Conficker also had an ingenious way of communicating with its creators. Every day, the worm came up with 250 meaningless strings of letters and attached a top-level domain name - a .com, .net, .org, .info or .biz - to the end of each to create a series of internet addresses, or URLs. Then the worm contacted these URLs. The worm's creators knew what each day's URLs would be, so they could register any one of them as a website at any time and leave new instructions for the worm there.
It was a smart trick. The worm hunters would only ever spot the illicit address when the infected computers were making contact and the update was being downloaded - too late to do anything. For the next day's set of instructions, the creators would have a different list of 250 to work with. The security community had no way of keeping up.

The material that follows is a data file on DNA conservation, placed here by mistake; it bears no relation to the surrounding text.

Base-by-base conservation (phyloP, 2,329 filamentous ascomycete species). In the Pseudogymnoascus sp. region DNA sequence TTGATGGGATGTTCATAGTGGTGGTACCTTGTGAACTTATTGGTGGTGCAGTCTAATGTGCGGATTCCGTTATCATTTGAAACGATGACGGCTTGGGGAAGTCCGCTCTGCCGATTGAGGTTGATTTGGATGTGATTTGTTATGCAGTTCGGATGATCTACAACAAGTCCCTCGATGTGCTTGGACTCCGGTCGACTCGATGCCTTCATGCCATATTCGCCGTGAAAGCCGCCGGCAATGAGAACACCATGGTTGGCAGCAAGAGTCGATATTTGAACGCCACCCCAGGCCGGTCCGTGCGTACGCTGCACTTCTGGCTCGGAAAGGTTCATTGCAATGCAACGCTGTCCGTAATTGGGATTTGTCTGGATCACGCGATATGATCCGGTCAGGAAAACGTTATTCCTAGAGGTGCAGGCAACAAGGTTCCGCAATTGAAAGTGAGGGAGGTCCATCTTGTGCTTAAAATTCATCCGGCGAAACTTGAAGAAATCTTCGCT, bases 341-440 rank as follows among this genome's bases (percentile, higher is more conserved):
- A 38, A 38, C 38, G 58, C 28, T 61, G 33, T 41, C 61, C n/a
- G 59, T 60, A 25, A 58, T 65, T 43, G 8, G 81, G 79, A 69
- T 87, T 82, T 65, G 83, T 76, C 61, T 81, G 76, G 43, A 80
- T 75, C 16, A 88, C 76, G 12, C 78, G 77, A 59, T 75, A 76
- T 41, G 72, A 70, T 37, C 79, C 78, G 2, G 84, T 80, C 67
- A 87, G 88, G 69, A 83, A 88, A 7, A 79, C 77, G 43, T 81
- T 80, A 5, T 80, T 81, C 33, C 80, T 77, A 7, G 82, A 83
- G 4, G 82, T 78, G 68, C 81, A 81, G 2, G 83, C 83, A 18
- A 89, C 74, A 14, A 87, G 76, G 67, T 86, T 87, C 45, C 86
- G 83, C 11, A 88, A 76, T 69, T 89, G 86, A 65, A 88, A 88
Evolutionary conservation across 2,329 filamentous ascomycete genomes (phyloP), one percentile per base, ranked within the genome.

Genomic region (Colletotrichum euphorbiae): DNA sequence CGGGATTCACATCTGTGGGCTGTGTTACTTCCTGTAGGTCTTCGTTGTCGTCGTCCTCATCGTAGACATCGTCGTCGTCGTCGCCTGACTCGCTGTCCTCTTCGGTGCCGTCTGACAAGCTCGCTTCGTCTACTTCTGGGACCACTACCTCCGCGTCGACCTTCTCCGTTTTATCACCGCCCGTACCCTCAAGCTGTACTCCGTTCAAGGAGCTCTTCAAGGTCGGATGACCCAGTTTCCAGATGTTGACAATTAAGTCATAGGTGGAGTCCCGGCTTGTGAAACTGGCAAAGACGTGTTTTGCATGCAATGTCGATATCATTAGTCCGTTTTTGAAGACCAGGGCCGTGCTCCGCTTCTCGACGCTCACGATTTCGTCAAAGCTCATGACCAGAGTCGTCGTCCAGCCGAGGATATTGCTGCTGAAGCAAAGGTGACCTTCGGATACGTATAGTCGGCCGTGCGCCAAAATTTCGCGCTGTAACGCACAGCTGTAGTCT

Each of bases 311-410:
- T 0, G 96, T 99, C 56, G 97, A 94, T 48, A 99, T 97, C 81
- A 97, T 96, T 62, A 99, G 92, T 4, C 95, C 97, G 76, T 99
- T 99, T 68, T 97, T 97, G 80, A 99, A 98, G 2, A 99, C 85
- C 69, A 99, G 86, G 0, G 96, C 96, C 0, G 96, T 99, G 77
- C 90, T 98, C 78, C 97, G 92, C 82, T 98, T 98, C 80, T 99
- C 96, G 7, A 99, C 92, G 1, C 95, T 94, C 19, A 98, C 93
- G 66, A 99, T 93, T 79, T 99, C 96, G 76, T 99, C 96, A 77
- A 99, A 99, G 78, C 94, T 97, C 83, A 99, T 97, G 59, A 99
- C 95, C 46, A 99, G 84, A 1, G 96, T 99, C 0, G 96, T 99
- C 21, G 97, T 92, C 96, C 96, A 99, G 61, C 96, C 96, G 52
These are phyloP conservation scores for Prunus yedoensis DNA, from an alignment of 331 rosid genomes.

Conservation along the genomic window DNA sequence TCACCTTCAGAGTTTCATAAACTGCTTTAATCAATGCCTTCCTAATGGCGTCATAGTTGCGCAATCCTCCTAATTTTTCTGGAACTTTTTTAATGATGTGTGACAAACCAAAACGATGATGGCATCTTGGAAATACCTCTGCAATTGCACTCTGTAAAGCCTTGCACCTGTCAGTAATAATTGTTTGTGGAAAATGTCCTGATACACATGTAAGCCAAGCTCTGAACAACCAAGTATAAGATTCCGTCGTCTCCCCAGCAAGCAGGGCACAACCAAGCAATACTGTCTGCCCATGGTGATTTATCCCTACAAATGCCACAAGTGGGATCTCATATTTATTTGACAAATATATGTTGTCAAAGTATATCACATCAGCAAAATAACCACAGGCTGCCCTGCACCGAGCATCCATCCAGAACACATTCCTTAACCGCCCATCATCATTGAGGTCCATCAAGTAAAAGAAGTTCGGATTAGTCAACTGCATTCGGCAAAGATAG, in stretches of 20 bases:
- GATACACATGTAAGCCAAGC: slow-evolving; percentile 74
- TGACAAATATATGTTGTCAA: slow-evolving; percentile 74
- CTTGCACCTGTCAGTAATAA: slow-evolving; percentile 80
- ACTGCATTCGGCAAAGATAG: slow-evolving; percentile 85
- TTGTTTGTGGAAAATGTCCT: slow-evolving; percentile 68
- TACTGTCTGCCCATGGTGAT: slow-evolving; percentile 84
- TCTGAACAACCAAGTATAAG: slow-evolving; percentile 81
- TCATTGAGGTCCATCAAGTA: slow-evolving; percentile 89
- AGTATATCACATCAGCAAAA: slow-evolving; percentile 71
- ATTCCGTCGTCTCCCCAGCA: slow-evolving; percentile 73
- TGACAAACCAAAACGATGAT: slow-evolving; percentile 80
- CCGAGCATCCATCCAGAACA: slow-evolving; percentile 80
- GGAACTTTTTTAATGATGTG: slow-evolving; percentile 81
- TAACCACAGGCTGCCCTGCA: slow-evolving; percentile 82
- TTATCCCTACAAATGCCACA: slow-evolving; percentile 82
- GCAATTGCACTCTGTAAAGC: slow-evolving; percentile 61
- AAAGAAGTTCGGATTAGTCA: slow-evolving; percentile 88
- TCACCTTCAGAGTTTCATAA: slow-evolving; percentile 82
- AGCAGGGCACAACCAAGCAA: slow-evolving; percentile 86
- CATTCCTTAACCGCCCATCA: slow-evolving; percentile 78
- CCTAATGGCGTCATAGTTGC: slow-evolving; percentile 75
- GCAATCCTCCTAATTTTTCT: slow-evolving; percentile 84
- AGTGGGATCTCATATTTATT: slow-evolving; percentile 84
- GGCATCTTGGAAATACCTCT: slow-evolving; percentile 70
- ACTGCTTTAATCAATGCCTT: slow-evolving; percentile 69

They're probably not relying on the system bios clock. See Network Time Protocol.
A routine security update for a Microsoft Windows component installed on tens of millions of computers has quietly installed an extra add-on for an untold number of users surfing the Web with Mozilla's Firefox Web browser.
Big deal, you say? I can just uninstall the add-on via Firefox's handy Add-ons interface, right? Not so fast. The trouble is, Microsoft has disabled the "uninstall" button on the extension. What's more, Microsoft tells us that the only way to get rid of this thing is to modify the Windows registry, an exercise that -- if done imprecisely -- can cause Windows systems to fail to boot up.
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